The US Department Of Justice announced in a recent memo that the US government will no longer prosecute Native American Tribes for the possession and sale of marijuana.
The memo starts by saying that “With a number of states legalizing marijuana for use and production, some tribes have requested guidance on the enforcement of the Controlled Substance Act (CSA) on tribal lands by the United States Attorneys’ offices.”
However, the memo also mentions that there were a number of key areas that they were going to continue to investigate, even within the tribal territories.
According to the memo:
The Cole Memorandum provides guidance to United States Attorneys on the proper prioritization of marijuana enforcement in their districts given the number of states that have moved to legalize marijuana for medicinal, agricultural, or recreational use.
Specifically, the Cole Memorandum lists eight federal law enforcement priorities where the Department will focus its limited investigative and prosecutorial resources in all states.
These eight priorities are as follows:
- Preventing the distribution of marijuana to minors;
- Preventing revenue from the sale of marijuana from going to criminal enterprises, gangs, and cartels;
- Preventing the diversion of marijuana from states where it is legal under state law in some form to other states;
- Preventing state-authorized marijuana activity from being used as cover or pretext for the trafficking of other illegal drugs or illegal activity;
- Preventing violence and the use of firearms in the cultivation and distribution of marijuana;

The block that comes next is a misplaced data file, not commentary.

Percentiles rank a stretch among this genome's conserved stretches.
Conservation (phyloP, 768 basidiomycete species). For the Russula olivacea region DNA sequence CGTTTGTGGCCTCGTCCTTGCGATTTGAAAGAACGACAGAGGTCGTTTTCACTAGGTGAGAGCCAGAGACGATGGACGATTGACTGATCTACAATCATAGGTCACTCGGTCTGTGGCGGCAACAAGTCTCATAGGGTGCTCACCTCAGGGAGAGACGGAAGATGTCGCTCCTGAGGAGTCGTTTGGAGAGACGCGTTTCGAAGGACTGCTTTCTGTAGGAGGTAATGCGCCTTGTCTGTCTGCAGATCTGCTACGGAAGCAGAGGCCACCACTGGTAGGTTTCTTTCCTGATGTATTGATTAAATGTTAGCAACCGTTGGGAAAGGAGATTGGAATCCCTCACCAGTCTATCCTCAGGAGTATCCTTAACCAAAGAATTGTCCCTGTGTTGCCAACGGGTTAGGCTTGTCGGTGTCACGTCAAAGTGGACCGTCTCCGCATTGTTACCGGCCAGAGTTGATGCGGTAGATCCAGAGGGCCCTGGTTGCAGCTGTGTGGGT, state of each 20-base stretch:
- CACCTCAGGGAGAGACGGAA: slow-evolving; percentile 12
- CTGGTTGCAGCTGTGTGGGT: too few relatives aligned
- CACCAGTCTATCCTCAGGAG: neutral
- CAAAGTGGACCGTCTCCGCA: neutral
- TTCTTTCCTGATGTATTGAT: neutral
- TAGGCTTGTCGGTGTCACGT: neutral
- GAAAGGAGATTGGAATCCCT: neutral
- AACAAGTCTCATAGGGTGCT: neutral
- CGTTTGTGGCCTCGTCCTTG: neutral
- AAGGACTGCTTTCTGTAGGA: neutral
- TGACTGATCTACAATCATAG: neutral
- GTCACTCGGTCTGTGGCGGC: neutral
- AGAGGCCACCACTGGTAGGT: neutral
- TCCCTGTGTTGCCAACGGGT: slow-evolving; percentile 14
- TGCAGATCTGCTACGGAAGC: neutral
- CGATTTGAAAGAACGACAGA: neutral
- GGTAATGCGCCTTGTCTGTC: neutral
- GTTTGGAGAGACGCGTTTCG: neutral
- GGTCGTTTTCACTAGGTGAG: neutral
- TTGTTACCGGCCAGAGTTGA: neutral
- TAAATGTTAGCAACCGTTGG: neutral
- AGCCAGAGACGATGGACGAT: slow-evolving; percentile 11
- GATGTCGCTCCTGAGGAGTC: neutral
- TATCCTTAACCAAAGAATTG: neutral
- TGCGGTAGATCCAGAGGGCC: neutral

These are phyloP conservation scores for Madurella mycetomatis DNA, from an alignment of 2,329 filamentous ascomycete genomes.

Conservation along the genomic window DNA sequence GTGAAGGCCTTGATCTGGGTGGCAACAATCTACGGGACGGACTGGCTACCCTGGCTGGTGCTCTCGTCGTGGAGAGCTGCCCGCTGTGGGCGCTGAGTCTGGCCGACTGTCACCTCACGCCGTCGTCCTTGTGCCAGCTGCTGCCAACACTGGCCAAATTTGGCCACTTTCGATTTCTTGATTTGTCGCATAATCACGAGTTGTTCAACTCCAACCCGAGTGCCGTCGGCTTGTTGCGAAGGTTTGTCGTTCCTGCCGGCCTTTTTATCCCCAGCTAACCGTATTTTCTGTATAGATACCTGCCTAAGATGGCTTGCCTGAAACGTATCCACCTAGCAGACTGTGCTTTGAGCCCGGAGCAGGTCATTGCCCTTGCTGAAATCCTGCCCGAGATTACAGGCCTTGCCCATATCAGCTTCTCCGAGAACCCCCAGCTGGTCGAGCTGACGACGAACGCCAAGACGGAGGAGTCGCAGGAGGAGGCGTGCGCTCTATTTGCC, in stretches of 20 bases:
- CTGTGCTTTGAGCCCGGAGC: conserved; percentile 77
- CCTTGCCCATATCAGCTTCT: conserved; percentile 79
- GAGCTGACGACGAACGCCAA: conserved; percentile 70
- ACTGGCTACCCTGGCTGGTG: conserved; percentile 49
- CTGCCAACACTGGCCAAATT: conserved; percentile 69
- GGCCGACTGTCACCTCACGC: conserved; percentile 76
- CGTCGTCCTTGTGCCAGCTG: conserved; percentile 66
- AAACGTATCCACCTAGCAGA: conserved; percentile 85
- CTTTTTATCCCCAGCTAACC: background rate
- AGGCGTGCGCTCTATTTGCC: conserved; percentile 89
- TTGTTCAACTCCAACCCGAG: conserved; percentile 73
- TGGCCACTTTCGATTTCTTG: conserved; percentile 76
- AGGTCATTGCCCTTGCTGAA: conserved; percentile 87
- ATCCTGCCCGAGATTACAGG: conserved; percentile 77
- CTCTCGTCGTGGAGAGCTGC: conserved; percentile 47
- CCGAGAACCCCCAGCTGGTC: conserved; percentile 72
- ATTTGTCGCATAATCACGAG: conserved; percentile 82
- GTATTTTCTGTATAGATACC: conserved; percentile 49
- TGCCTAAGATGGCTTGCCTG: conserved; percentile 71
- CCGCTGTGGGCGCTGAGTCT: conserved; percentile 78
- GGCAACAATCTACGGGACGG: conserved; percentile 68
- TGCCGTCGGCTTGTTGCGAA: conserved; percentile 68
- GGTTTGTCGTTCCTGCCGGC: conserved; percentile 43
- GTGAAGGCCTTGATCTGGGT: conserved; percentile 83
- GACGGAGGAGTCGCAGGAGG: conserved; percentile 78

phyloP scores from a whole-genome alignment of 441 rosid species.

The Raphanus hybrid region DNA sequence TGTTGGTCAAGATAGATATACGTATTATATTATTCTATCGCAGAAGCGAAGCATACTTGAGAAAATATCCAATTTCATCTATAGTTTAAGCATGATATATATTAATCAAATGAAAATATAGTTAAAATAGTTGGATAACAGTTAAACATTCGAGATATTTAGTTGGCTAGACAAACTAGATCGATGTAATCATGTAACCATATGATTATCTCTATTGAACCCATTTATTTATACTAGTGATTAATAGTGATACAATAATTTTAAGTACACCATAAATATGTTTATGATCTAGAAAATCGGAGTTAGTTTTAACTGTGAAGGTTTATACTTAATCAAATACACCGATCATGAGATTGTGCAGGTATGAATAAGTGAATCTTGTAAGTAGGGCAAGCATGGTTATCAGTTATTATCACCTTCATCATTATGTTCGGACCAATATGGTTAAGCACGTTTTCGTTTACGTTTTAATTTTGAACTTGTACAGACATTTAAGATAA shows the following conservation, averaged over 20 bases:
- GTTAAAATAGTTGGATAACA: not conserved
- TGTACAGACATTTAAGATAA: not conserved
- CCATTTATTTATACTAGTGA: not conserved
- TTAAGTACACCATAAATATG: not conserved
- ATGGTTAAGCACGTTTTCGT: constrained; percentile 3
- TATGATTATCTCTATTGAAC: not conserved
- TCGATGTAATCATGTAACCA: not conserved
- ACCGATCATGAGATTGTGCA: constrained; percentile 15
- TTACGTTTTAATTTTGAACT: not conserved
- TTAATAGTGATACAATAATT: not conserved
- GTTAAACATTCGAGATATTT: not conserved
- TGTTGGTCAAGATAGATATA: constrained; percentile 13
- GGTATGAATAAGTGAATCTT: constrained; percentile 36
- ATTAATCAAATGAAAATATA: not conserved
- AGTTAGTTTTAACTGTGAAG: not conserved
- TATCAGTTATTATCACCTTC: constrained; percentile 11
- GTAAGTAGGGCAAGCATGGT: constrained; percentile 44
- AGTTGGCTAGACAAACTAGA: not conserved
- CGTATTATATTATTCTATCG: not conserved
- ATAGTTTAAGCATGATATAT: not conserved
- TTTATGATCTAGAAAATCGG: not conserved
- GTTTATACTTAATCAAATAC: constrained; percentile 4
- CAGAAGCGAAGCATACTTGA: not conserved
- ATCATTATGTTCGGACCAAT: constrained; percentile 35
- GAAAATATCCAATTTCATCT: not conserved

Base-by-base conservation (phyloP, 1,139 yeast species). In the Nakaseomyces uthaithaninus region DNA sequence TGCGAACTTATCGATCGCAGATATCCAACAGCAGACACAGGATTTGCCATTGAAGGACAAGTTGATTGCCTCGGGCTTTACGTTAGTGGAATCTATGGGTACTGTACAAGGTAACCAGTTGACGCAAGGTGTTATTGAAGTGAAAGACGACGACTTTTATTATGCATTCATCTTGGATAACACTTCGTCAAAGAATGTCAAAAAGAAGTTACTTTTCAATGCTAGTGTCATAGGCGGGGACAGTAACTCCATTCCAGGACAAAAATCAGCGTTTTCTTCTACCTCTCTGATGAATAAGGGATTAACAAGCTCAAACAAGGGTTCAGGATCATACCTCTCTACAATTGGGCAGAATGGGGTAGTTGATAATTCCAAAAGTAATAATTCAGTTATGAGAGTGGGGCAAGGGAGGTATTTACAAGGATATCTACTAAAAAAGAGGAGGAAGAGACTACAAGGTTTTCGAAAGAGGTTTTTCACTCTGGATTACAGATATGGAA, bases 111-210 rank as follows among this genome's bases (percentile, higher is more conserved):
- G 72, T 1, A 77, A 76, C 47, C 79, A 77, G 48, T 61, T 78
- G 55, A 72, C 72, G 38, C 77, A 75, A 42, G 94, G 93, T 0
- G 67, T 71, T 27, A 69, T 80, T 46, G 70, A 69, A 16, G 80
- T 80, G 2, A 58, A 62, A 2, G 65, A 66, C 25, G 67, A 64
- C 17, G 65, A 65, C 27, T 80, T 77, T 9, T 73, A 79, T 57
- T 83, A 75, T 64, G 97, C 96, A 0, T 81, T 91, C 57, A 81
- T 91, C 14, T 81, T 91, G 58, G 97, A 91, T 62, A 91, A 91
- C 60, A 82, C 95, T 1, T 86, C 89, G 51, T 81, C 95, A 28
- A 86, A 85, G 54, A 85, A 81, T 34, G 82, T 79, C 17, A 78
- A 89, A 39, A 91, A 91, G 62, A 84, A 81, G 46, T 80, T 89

- Preventing drugged driving and the exacerbation of other adverse public health consequences associated with marijuana use;
- Preventing the growing of marijuana on public lands and the attendant public safety and environmental dangers posed by marijuana production on public lands;
- Preventing marijuana possession or use on federal property.
The tribes that exist throughout North America are very diverse, many of them with different internal governments that function much in the same way that state governments do. Some tribes will likely choose to legalize the product, while others will be swayed by drug war propaganda and fears of drug abuse.
The Yakama Reservation in Washington state, for example, has banned the use and distribution of marijuana within its borders, because they believe that legalization of the substance will somehow exacerbate the very serious alcohol issues that some within the tribe struggle with. Many other tribes see marijuana legalization as a new source of revenue, which could help them achieve more financial independence.
In an email to Marijuana.com, Erik Altieri, Communications Director for NORML pointed out that native tribes should have the right to decide what happens on their own lands.
[quote_box_center]“Having the Department of Justice take a stance honoring the sovereignty of Native American tribes when it comes to how they set their own marijuana policy is refreshing. The individuals living on these reservations deserve the same freedom to decide how they chose to handle marijuana on their own lands as we are currently providing the fifty states under current Justice Department memos,” Altieri said.[/quote_box_center]
Marijuana has been proven to be one of the safest drugs known to man, less harmful than alcohol or anything you will find in a pharmacy. This plant has been called a miracle drug by many and is quickly growing in popularity for its medicinal properties. Yet despite the growing evidence of the incredible advantages and benign nature of cannabis, there are powerful business and political interests that are very intent on keeping this drug illegal.
Marijuana can cure cancer, heal countless other physical ailments, reduce our dependence on oil based products and prescription pharmaceuticals. All research shows that this plant is not only harmless, but can be extremely beneficial to our environment and our society. Hemp was even used to clean up radiation after the Chernobyl disaster in 1986.